Ever get the feelng that you aren't charging enough?

Discussion in 'Business of Photography' started by ellis_vener_photography, Jan 25, 2015.

  1. You aren't alone. Far from it. I do too. While it's easier to blame clients, youare likely your #1 worst enemy when it comes to knowing
    what a reasonable and fair price is.

    http://blog.creativelive.com/how-to-set-rates-that-work/?utm_campaign=not-charging-
    enough&utm_medium=social&utm_source=cjfacebook&utm_content&utm_term
     
  2. You're probably right, because I suck at marketing, anyway. I do think a lot of it has to do with the venue. When we're working out of an art show where the visitors are mostly senior citizens (like us) with limited incomes, we're probably not going to kick the prices up to where they should be. On the other hand, in a gallery, or even a restaurant full of tourists with extra cash in their pockets, it's a whole different ball game...
     
  3. Yes. I actually had a customer tell me I'm not charging enough. lol. Wish I was able to resubmit my estimate.
     
  4. We ARE our own worst enemies. However I notice that demand for photography is relatively inelastic at different levels in different genres/markets.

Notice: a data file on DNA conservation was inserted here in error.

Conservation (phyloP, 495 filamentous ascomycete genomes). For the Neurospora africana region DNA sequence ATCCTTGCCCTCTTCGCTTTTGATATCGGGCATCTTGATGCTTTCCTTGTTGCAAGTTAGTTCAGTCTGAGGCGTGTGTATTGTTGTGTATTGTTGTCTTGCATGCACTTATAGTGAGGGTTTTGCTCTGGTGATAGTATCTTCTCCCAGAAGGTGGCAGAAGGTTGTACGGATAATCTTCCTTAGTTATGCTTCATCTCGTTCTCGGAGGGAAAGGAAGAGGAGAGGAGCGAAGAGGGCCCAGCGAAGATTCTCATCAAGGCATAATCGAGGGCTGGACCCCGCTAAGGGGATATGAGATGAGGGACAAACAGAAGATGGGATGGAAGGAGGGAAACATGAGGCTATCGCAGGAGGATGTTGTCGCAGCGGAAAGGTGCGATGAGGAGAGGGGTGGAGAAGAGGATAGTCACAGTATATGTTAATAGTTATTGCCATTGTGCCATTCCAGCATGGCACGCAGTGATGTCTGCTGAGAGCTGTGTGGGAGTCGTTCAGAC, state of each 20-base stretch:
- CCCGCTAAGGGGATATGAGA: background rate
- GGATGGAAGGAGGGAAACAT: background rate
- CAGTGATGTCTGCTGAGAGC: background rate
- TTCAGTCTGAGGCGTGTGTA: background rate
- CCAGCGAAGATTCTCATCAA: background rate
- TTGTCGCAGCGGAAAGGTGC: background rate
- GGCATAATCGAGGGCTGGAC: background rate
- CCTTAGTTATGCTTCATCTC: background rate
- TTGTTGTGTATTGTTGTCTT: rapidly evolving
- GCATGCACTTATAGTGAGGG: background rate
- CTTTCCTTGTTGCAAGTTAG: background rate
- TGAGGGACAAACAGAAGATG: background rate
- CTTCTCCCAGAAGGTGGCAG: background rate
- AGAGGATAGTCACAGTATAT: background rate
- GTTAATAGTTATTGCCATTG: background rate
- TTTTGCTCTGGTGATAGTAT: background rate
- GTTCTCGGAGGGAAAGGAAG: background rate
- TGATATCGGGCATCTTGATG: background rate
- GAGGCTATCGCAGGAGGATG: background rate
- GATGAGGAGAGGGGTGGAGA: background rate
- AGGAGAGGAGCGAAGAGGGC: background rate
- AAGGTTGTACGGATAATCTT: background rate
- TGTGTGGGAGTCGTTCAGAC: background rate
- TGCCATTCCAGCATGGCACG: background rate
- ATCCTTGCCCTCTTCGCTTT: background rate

The real problem is that we are crawling about in the dark with respect to quoting.
    All markets are different and all clients are different. Tools such as Fotoquote are often cited as a good starting point for pricing. And just like battle plans, they never survive first contact with the enemy/client.
    The fact is that most of us do not deal with reps that sell us to agencies and get "industry standard" rates. We work with clients who are not interested in the quasi union-speak of industry practices. They want their pictures fast, great, and with unlimited use. If you aren't dancing to that tune you will be scratched off the list as they move to the next guy on their Google search.
    Just like wading in strange water you get a feel for pricing in your market over time. Sometimes you get lucky, sometimes you fall in a hole. Most of the time we shuffle along hoping we don't get hurt.
     

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